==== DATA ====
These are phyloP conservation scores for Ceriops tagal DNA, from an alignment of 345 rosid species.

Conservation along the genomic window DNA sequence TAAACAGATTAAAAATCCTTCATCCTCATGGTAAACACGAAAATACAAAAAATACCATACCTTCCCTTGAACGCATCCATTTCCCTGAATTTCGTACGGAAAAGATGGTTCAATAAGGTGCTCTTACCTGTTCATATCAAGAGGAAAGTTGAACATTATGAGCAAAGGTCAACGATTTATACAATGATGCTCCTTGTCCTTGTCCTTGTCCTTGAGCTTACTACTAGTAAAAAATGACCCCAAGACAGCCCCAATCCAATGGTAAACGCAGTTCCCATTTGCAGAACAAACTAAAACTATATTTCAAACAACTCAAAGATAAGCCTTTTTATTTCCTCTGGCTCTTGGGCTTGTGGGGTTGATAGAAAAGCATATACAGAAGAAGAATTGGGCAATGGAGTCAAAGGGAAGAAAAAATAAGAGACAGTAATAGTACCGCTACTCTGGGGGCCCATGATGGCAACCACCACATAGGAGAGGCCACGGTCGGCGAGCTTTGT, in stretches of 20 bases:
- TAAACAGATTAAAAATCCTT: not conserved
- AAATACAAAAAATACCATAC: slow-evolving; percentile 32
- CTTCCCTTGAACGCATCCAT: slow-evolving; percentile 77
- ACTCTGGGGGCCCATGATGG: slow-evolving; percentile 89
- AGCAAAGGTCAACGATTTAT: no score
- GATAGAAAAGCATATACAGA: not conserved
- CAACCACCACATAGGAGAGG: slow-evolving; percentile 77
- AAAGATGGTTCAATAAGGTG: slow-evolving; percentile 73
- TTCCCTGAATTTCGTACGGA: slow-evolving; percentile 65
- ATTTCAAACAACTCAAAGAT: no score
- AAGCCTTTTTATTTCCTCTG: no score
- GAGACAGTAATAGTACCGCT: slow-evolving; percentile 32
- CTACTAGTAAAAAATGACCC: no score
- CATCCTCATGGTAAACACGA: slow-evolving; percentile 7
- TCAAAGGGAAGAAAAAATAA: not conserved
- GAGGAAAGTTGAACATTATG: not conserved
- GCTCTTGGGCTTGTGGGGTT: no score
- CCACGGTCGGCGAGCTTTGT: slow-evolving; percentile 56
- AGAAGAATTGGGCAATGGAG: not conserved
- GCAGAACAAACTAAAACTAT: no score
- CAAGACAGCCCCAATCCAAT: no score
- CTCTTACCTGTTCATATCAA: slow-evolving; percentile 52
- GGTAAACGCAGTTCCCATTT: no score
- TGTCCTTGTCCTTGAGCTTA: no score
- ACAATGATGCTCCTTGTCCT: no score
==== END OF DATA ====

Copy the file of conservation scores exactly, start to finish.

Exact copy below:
These are phyloP conservation scores for Ceriops tagal DNA, from an alignment of 345 rosid species.

Conservation along the genomic window DNA sequence TAAACAGATTAAAAATCCTTCATCCTCATGGTAAACACGAAAATACAAAAAATACCATACCTTCCCTTGAACGCATCCATTTCCCTGAATTTCGTACGGAAAAGATGGTTCAATAAGGTGCTCTTACCTGTTCATATCAAGAGGAAAGTTGAACATTATGAGCAAAGGTCAACGATTTATACAATGATGCTCCTTGTCCTTGTCCTTGTCCTTGAGCTTACTACTAGTAAAAAATGACCCCAAGACAGCCCCAATCCAATGGTAAACGCAGTTCCCATTTGCAGAACAAACTAAAACTATATTTCAAACAACTCAAAGATAAGCCTTTTTATTTCCTCTGGCTCTTGGGCTTGTGGGGTTGATAGAAAAGCATATACAGAAGAAGAATTGGGCAATGGAGTCAAAGGGAAGAAAAAATAAGAGACAGTAATAGTACCGCTACTCTGGGGGCCCATGATGGCAACCACCACATAGGAGAGGCCACGGTCGGCGAGCTTTGT, in stretches of 20 bases:
- TAAACAGATTAAAAATCCTT: not conserved
- AAATACAAAAAATACCATAC: slow-evolving; percentile 32
- CTTCCCTTGAACGCATCCAT: slow-evolving; percentile 77
- ACTCTGGGGGCCCATGATGG: slow-evolving; percentile 89
- AGCAAAGGTCAACGATTTAT: no score
- GATAGAAAAGCATATACAGA: not conserved
- CAACCACCACATAGGAGAGG: slow-evolving; percentile 77
- AAAGATGGTTCAATAAGGTG: slow-evolving; percentile 73
- TTCCCTGAATTTCGTACGGA: slow-evolving; percentile 65
- ATTTCAAACAACTCAAAGAT: no score
- AAGCCTTTTTATTTCCTCTG: no score
- GAGACAGTAATAGTACCGCT: slow-evolving; percentile 32
- CTACTAGTAAAAAATGACCC: no score
- CATCCTCATGGTAAACACGA: slow-evolving; percentile 7
- TCAAAGGGAAGAAAAAATAA: not conserved
- GAGGAAAGTTGAACATTATG: not conserved
- GCTCTTGGGCTTGTGGGGTT: no score
- CCACGGTCGGCGAGCTTTGT: slow-evolving; percentile 56
- AGAAGAATTGGGCAATGGAG: not conserved
- GCAGAACAAACTAAAACTAT: no score
- CAAGACAGCCCCAATCCAAT: no score
- CTCTTACCTGTTCATATCAA: slow-evolving; percentile 52
- GGTAAACGCAGTTCCCATTT: no score
- TGTCCTTGTCCTTGAGCTTA: no score
- ACAATGATGCTCCTTGTCCT: no score